O New York Times, relata um estudo de 2011 a cerca de 600 mulheres em Ohio que revelou não serem os proprietários mais felizes do que os locatários. O estudo foi conduzido por Grace Wong Bucchianeri, assistente na Wharton School da Universidade da Pensilvânia . Na verdade, as proprietárias afirmaram passar menos tempo no convívio com as amigas e manifestaram alguma tristeza por o serem.
Um crescente número de pesquisas sugere que gastar dinheiro em imóveis não significa necessariamente investir em felicidade. Na verdade, a ideia de cortar férias, refeições em restaurantes e outros extras, para poupar para a casa pode realmente ser prejudicial à felicidade. Especialistas em felicidade – um campo cada vez mais popular focada na compreensão científica do bem-estar emocional – dizem que as pessoas são mais felizes quando gastam dinheiro em experiências em vez de bens materiais, quer se trate de um carro novo ou um apartamento maior.
Homeownership, the Key to Happiness?
A growing body of research suggests that spending money on real estate doesn’t necessarily mean investing in contentment. Indeed, the conventional advice to cut back on vacations, restaurant meals and other extras in order to save money for a home may actually be detrimental to felicity. Experts in happiness — an increasingly popular field focused on the scientific understanding of emotional well-being — say that people are happier when they spend money on experiences instead of material goods, whether it be a new car or a bigger apartment.
“People are making so many trade-offs in order to have that home,” said Elizabeth Dunn, an associate professor of psychology at the University of British Columbiawho studies consumerism and happiness. She recently explored the impact of housing on people’s happiness while compiling studies for a new book, “Happy Money: The Science of Smarter Spending,” which she wrote withMichael Norton, who teaches at the Harvard Business School.
The recession forced many people to curb their spending habits and re-evaluate their overall lifestyles. But after saving money for years, buyers encouraged by low mortgage rates are re-entering the housing market. They find the pickings slim. In Manhattan, the number of apartments for sale for the second quarter was at a 13-year low, stoking competition and driving up prices.
Now there is research like Dr. Dunn’s, emphasizing that when it comes to your overall happiness, “there are a lot of better things you could be putting your money toward” than real estate.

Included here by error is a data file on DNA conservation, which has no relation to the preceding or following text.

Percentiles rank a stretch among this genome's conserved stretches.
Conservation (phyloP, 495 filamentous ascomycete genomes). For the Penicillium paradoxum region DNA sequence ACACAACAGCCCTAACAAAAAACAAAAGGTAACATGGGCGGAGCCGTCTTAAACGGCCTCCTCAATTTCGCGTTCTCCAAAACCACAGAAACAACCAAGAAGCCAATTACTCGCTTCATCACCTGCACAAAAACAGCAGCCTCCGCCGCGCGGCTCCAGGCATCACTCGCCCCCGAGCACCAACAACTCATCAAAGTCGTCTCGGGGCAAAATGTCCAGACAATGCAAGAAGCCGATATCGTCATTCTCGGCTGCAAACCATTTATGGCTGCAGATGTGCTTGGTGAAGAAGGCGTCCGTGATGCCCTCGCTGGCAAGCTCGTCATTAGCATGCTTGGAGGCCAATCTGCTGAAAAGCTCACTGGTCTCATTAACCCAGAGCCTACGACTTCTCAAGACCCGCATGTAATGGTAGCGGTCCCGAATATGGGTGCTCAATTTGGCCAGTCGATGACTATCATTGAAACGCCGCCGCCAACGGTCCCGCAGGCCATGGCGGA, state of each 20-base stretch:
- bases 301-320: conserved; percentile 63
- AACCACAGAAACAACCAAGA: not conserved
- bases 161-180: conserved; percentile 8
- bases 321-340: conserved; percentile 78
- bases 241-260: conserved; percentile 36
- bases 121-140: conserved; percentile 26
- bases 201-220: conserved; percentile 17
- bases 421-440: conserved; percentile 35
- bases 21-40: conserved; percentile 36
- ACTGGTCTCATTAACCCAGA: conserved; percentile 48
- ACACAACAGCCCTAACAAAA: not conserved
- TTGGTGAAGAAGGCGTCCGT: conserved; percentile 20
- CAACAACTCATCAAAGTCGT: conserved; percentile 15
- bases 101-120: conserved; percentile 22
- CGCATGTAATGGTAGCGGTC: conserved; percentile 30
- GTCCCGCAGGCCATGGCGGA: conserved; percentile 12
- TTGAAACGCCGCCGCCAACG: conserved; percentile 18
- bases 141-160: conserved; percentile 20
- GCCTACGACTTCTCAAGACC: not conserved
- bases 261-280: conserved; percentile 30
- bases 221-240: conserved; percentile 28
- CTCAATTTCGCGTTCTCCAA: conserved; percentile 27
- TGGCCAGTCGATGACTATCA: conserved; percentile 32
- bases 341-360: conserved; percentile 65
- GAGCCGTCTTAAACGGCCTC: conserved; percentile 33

This isn’t necessarily bad news in a place like New York City, where nearly 70 percent of the housing stock is rentals. And it may offer some solace to frustrated buyers facing bidding wars and all-cash offers they simply can’t top.
“People still view housing as a central component of happiness and a critical aspect of the American dream,” Dr. Dunn said. “But there is little research to support that.”
A 2011 study of about 600 women in Ohio found that homeowners weren’t any happier than renters. The study was conducted by Grace Wong Bucchianeri, then an assistant professor of real estate at the Wharton School at the University of Pennsylvania. Indeed, homeowners spent less time on leisure activities with friends and reported that they derived some pain from homeownership. What exactly caused that pain wasn’t indicated in the study, but financial experts say that people who make the leap from renting to buying can be caught off guard by the nuts and bolts.
“The reality of maintenance and repairs, and being ‘house rich but cash poor,’ can negate much of the perceived happiness people may have had about homeownership,” said Greg McBride, the senior financial analyst for Bankrate.com. Even if a low mortgage rate means you spend less each month than you did when renting, upkeep can drain a bank account faster than a leaking water heater.
What about the pleasure of living in a beautiful house in a coveted neighborhood? In adelightful screed posted in May on Medium.com, an online publishing site, Lindsey M. Green, a publicist for start-up and technology companies, writes about how even a lovely town house in a sought-after neighborhood can be a letdown.
Ms. Green moved to New York City in 2003 and sublet what she described as a “cramped, cheap, Far West Village studio.” She moved eight times within Manhattan over the course of nearly 10 years, even as her friends decamped for Brooklyn and sang its praises. “I was happy as could be as the last dinosaur in Manhattan,” she wrote.
In 2011 she moved to a two-bedroom two-bath in South Street Seaport in Lower Manhattan with her then-boyfriend, now fiancé, Lockhart Steele, the founder ofCurbed.com. But in October 2012, flooding caused by Hurricane Sandy forced them to evacuate. So with all of the hype that Brooklyn was getting, they jumped at a six-month sublet in a newly renovated Cobble Hill town house.
“I could feel all the magazine headlines becoming my reality,” she wrote. “All of the ‘Best of New York’ picks in Brooklyn would suddenly make so much sense. I could become one of those people talking about how much better her life was, now that I finally made the move to Brooklyn.”
She hated it. “Moving to Brooklyn, even into a four-story town house on a beautiful block, in a neighborhood everyone loves,” she wrote, “didn’t make our lives better; it made our quality of life worse.” It didn’t matter that she was living in a lovely home — she missed the bustle of Manhattan and the sense of belonging she had felt there. As she put it: “Manhattan — its absurd inconveniences, annoyances, high rents, crowded bars and tourist-packed streets — is my yoga.”
Not everyone is crazy about Brooklyn. And at least one study suggests that the emphasis on location and physical characteristics (prewar charm, oak floors, a fabulous view) doesn’t have much bearing on our overall happiness.
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